In the future, the recycling fraction can be sorted by material type with the help of scanners. I imagine that fractions with a certain minimum proportion of a specific material will be sorted in this way. The next step in the future could be a preparation for recycling. By this we mean, for example, the separation of haberdashery or the increase of bulk density. Today, this is hardly done at all.
Depending on the fraction, we can then decide how to recycle. It is important that we match the corresponding waste fraction with the right recycling process according to ecological and economic aspects. We are also working on this at the ITA and we see that the robustness of many recycling processes is not yet sufficient to recycle textiles in a high-quality way – especially when it comes to the handling of textile-typical fiber mixtures and additives (see here
) or other impurities from the production and use phase.
Last but not least, there is also the question of the location for recycling. On one hand, much of the waste accumulates here in Europe, but on the other hand, spinning plants, textile machines and garment production – at least for clothing textiles – tend to be located in Asia. Will these productions come back to Europe?
Is there some kind of timetable for when and how the European textile industry will become completely circular?LD:
Yes, a plan was recently published in the "EU Strategy for Sustainable and Recyclable Textiles". A complete circularity is a big challenge and partly dependent on the regulations and the acceptance in the industry and the population.AB:
An economy that recycles is also not necessarily a very sustainable economy. If we continue to consume much, tolerate an overproduction of garment textiles of more than 30% and the destruction of online returns, and then recycle these materials, it’s nice, but it does not help us to meet our climate and sustainability goals. Textile production has a high environmental impact and recycling should not be an excuse used by the fashion and textile industry or consumers to justify high consumption.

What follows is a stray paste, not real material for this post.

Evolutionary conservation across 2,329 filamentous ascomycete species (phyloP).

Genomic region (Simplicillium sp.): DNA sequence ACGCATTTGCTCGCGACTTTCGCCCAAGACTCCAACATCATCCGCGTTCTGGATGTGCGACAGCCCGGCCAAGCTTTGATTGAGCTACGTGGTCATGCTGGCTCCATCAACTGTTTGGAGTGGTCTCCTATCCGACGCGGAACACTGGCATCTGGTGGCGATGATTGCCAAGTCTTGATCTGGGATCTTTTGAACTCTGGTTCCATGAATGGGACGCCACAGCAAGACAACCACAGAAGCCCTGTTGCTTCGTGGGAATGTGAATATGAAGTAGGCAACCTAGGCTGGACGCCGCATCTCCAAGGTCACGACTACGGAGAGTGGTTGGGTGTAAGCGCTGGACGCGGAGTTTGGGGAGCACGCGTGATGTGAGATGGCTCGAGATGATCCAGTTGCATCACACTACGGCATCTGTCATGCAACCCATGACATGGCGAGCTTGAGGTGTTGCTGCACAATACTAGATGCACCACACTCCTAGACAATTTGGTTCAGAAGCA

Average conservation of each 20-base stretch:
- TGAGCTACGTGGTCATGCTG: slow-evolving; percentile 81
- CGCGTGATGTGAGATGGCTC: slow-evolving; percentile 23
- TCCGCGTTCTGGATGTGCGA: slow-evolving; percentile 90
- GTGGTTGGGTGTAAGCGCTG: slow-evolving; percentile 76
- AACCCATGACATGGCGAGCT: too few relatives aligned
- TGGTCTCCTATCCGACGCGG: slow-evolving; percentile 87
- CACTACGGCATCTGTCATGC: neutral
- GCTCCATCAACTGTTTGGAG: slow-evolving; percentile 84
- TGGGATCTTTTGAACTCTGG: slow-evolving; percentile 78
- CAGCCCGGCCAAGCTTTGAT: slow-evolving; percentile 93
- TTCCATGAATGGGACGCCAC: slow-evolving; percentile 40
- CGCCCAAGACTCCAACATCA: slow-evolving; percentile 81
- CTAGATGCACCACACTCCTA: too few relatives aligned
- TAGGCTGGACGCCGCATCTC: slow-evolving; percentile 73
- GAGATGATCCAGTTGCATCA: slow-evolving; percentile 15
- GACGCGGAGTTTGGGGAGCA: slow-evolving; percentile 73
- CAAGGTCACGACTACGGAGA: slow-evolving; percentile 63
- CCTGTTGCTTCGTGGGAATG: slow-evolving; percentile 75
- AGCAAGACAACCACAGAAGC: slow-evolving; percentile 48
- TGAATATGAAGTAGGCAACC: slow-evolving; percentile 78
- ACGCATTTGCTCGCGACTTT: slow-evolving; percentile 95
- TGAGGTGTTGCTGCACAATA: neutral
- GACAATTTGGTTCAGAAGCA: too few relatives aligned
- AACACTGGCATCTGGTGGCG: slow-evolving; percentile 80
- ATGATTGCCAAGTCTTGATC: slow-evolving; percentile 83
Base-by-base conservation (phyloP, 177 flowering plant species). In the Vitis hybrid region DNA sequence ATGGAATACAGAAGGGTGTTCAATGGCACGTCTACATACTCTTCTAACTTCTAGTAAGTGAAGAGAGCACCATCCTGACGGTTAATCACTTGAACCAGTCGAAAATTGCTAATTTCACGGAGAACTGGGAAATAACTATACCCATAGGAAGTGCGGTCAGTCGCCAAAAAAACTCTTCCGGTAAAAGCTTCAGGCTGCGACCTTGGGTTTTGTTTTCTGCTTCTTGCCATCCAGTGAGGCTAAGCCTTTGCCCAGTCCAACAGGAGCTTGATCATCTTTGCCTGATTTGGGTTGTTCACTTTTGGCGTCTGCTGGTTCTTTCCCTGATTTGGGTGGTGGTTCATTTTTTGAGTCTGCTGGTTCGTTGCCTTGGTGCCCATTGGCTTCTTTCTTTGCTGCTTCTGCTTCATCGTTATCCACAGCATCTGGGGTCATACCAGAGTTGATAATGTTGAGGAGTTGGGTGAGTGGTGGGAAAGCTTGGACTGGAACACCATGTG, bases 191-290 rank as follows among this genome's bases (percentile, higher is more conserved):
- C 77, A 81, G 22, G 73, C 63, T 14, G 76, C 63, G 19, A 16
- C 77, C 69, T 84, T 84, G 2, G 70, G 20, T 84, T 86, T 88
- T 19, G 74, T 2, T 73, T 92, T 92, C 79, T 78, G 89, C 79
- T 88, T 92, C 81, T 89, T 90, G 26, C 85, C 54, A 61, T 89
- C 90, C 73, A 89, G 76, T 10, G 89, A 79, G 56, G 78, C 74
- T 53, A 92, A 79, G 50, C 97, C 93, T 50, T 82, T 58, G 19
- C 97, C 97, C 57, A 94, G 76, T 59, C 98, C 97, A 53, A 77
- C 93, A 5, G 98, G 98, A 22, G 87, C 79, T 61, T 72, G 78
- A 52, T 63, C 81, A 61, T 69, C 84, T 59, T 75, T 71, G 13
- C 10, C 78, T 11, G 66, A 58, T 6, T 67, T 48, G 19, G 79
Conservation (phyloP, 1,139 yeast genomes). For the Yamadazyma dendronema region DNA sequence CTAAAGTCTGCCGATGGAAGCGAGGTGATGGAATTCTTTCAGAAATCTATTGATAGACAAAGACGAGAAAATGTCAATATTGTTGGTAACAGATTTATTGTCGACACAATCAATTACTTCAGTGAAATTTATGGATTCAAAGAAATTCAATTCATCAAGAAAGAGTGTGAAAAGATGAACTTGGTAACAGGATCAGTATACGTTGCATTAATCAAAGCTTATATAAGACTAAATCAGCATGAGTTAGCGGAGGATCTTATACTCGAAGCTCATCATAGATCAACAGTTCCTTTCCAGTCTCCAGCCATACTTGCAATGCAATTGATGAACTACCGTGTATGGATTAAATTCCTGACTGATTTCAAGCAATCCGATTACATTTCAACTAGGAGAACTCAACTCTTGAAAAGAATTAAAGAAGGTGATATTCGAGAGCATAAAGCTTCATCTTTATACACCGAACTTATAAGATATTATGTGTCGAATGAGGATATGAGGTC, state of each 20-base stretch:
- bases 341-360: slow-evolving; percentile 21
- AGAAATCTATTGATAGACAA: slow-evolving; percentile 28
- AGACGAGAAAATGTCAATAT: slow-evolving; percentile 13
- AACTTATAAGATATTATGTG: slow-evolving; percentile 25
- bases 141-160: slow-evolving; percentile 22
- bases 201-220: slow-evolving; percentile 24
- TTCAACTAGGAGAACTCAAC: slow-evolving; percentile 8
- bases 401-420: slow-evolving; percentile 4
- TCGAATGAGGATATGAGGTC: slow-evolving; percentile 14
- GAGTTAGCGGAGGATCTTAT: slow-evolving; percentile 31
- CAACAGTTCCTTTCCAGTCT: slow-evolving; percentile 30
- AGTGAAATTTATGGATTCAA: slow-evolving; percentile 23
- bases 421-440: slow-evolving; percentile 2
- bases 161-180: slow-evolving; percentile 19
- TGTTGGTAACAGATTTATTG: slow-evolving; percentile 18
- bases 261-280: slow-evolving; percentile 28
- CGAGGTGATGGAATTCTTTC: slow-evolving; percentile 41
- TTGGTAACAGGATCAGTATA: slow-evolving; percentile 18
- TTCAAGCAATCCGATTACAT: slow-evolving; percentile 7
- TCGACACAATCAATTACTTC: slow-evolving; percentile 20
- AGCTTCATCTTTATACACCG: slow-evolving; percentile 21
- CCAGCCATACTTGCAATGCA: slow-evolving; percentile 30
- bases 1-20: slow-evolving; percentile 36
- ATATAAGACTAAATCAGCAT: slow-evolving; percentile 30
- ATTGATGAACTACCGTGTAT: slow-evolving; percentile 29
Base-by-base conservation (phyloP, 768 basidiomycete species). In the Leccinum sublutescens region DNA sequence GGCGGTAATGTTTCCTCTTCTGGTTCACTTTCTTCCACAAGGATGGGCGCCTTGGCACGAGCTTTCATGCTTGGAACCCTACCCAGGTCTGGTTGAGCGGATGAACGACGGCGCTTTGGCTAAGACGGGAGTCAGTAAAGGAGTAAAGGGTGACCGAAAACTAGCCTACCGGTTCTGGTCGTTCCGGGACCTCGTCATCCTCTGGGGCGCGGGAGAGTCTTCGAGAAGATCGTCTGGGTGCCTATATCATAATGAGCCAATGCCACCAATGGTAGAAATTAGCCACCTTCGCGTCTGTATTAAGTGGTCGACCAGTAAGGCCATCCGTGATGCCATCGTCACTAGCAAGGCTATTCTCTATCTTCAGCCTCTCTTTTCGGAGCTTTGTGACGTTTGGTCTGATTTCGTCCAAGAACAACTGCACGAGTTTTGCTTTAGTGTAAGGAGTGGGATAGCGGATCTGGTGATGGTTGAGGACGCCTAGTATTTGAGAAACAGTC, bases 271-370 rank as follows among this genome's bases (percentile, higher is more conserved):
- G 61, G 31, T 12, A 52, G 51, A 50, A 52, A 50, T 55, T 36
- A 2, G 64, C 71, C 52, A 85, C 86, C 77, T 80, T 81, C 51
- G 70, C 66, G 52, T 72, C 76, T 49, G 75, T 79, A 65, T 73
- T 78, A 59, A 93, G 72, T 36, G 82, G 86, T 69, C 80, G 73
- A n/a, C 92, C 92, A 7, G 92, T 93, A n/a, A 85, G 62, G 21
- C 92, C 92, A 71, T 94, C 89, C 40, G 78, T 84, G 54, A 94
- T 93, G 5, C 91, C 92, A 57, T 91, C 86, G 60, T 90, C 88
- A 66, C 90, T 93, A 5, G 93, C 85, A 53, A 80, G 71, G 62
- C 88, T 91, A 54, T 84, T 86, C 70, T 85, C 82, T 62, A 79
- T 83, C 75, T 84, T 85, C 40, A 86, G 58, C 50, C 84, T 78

How do you see the role of the industry, and what is the role of the consumer?AB:
Consumers can influence the path to a circular economy by informing themselves and putting pressure on legislators and industry. But I have to say that this is not easy. The issue is infinitely complex. As part of the 2020 university competition of the Federal Ministry of Education and Research in Germany, we have set up an Instagram channel on which we post relatively easy-to-understand texts and photos about bio-based textiles and recycling: @sustainable_textiles. We want to use it to take non-scientists along on the journey to a textile circular economy.LD:
The industry must establish sustainable and economic solutions along the entire process chains. To do this, everyone has to work together. One step into this direction is the Industry Research Group (IRG) Polymer Recycling at the ITA. In the IRG, well-known companies from all stages of the textile process chain come together to gather information, establish networks and develop innovative approaches and solutions. Please feel free to contact us for more information.
The interview was conducted by Mechthild Maas, editor of TextileTechnology, with Amrei Becker and Lukasz Debicki of Institut für Textiltechnik of RWTH Aachen University (ITA), Aachen/Germany.